together as long. So ended the Fathers of the Novel

- Fielding and Smollett — and it would be no unprofessional finish for yours, WALTER Scott.”

To R. Cadell, Esq., Bookseller, Edinburgh.

“ Abbotsford, 8th Dec. 1830. “ My Dear Sir,

“ Although we are come near to a point to which every man knows he must come, yet I acknowledge I thought I might have put if off for two or three years; for it is hard to lose one's power of working when you have perfect leisure for it. I do not view James Ballantyne's criticism, although his kindness may not make him sensible of it, so much as an objection to the particular topic, which is merely fastidious, as to my having failed to please him, an anxious and favourable judge, and certainly a very good one. It would be losing words to say that the names are really no objection, or that they might be in some degree smoothed off by adopting more modern Grecian. This is odd. I have seen when a play or novel would have been damned by introduction of Macgregors or Macgrouthers, or others, which you used to read as a preface to Fairntosh whisky, on every spirit shop-yet these have been wrought into heroes. James is, with many other kindly critics, perhaps in the predicament of

an honest drunkard when crop-sick the next morning, who does not ascribe the malady to the wine he has drunk, but to having tasted some particular dish at dinner which disagreed with his stomach. The fact is, I have not only written a great deal, but, as Bobadil teaches his companions to fence, I have taught a hundred gentlemen to write nearly as well, if not altogether so, as myself.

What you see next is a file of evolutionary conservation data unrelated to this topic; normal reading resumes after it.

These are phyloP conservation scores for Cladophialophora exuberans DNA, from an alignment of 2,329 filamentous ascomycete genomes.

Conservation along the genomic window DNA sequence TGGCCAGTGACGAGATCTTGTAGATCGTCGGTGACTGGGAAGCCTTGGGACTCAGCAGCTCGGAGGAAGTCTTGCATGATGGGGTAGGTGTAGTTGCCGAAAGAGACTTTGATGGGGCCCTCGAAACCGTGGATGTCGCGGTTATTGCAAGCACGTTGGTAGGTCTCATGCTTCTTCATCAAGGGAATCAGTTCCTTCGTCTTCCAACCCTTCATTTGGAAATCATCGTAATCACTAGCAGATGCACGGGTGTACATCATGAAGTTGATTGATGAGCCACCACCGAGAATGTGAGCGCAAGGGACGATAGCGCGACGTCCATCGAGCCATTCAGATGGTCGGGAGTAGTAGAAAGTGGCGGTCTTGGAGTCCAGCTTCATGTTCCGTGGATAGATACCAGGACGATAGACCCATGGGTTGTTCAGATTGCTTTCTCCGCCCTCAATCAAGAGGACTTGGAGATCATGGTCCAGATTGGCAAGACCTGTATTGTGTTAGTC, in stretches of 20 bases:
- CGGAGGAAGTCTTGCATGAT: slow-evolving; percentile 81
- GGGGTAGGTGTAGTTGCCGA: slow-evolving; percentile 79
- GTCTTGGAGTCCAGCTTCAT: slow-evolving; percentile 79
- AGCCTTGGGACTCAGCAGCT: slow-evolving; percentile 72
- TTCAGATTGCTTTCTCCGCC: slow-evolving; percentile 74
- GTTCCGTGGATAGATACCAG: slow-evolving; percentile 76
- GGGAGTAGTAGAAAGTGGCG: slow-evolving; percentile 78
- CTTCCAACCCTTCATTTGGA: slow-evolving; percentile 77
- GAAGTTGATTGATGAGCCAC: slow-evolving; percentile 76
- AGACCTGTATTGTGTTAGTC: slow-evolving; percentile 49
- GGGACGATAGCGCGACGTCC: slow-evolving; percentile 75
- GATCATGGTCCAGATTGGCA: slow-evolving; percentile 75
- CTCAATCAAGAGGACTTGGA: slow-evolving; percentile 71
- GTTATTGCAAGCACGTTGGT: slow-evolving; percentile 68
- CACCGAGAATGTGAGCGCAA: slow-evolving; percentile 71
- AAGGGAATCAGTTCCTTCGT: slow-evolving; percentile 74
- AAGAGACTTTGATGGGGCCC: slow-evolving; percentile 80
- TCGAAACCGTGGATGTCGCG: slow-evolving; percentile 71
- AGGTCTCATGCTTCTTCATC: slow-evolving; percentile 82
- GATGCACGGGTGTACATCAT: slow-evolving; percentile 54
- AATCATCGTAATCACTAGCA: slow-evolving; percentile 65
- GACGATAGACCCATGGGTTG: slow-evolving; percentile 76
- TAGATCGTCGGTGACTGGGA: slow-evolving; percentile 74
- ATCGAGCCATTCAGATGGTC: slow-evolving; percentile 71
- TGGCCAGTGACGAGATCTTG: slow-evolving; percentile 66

“Now, such being my belief, I have lost, it is plain, the power of interesting the country, and ought, in justice to all parties, to retire, while I have some credit. But this is an important step, and I will not be obstinate about it, if necessary. I would not act hastily, and still think it right to set up at least half a volume. The subject is essentially an excellent one. If it brings to my friend J. B. certain prejudices not unconnected, perhaps, with his old preceptor Mr Whale, we may find ways of obviating this ; but frankly, I cannot think of Ainging aside the half finished volume, as if it were a corked bottle of wine. If there is a decisive resolution for laying aside Count Robert (which I almost wish I had named Anna Comnena), I shall not easily prevail on myself to begin another.